Personal Effects

Do personal effects (as per the Talent) have Opportunity costs? Someone mentioned in another Thread that they don’t have Escalation costs.

For example Worf as a DS9 character. What does he have to pay to equip his personal Mek’leth?

The character possesses some significant and uncommon item or device which is not part of Starfleet’s standard issue, but which is nevertheless useful for missions. The character may select one item with an Opportunity Cost of 2, or two items with an Opportunity Cost of 1 each. Neither items may have an Escalation Cost greater than 1.

That is the exact wording of it. From my interpretation, that means that the player doesn’t have to spend the opportunity cost for it. However, the item can not be an item that has an accompanying Escalation cost higher than 1. The escalation cost is still paid, by my understanding.

Or at least, that is how I would interpret and use the talent in my game as a GM.

Since Opportunity cost represents replicating the item or going to the cargo bay and retrieving it, it makes sense that personal effects would not have Opportunity costs because they are essentially lying around in your quarters.

That is my view of it as well. There is no need to create an item from scratch that is already made. You just have to remember to pick it up. Escalation costs still apply because just owning an item and leaving it behind doesn’t escalate the danger. Bringing it along with the intent to use it does.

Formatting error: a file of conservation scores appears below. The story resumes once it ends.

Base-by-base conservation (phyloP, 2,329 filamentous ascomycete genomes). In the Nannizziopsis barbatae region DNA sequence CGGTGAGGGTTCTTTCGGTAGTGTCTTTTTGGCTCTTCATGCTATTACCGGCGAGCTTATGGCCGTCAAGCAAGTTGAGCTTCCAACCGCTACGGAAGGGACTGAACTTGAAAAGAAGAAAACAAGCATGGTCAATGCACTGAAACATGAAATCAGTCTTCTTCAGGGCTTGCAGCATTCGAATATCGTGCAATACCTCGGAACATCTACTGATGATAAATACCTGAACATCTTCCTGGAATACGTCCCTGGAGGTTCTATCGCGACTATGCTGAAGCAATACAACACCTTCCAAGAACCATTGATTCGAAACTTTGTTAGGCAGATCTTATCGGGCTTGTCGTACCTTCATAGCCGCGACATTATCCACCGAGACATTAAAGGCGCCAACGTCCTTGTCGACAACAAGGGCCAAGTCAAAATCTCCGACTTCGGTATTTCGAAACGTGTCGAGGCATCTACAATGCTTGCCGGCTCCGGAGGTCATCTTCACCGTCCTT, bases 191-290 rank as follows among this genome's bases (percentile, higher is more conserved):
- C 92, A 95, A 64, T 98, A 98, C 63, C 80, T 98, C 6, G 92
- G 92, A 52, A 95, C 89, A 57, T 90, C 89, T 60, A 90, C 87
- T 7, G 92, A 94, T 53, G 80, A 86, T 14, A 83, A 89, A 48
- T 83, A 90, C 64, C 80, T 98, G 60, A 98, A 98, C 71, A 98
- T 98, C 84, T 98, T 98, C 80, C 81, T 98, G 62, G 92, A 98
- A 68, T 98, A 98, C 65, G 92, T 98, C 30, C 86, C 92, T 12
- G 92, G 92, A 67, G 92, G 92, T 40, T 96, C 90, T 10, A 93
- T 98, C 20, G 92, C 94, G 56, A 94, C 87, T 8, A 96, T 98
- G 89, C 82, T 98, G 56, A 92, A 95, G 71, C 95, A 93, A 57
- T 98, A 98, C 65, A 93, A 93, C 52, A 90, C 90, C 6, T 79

Personal effects gained from the Talent still have the item’s Opportunity and Escalation costs. The Talent just gives the PC access to the items where they otherwise might not be able to get them. For instance, a PC with no experience or access to Klingon weapons takes the Personal Effects Talent and selects mek’leth (Opportunity cost 1 and one other item with Opportunity cost 1), and says it was a gift from a Klingon warrior she met while battling Jem’Hadar. The PC would never likely have access to the blade without the talent otherwise.

If the PC was sent on an away mission and wanted to bring the mek’leth, they’d still pay the Opportunity cost, since paying that cost represents the time it takes them to go to their quarters and getting it before leaving on the mission. Starfleet officers don’t spend their day-to-day with a Klingon weapon strapped to their uniform.

Note this bit from page 184 of the core: “Spending Momentum to obtain an item is required as an Opportunity Cost: time spent gathering extra items steals away potential opportunities that the crew may have, or even creates opportunities for the situation to get worse.”

The Talent gives you access to stuff the PC would not normally possess; the Opportunity Cost is what they pay to be able to use the stuff in a scene or mission.

I hate to contradict you, but Nathan had this to say on the old forum:

“You’re welcome to rule that way in play; I’m not going to come to your house and hold a knife to your throat for playing the rules to your tastes. Rules as Intended, however, the Personal Effects talent replaces any costs for the specific items chosen - you take the talent and that covers the normal costs by itself. This is primarily because still requiring the Escalation cost would diminish the worth of the Talent, and characters only have a few Talents, so their effects need to be significant.”

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Nice! I didn’t see that on the old forums. A case where the rules as intended didn’t make it into the text of the rules, I guess. We’ll have to adjust that next time we revise the core rules. :slight_smile: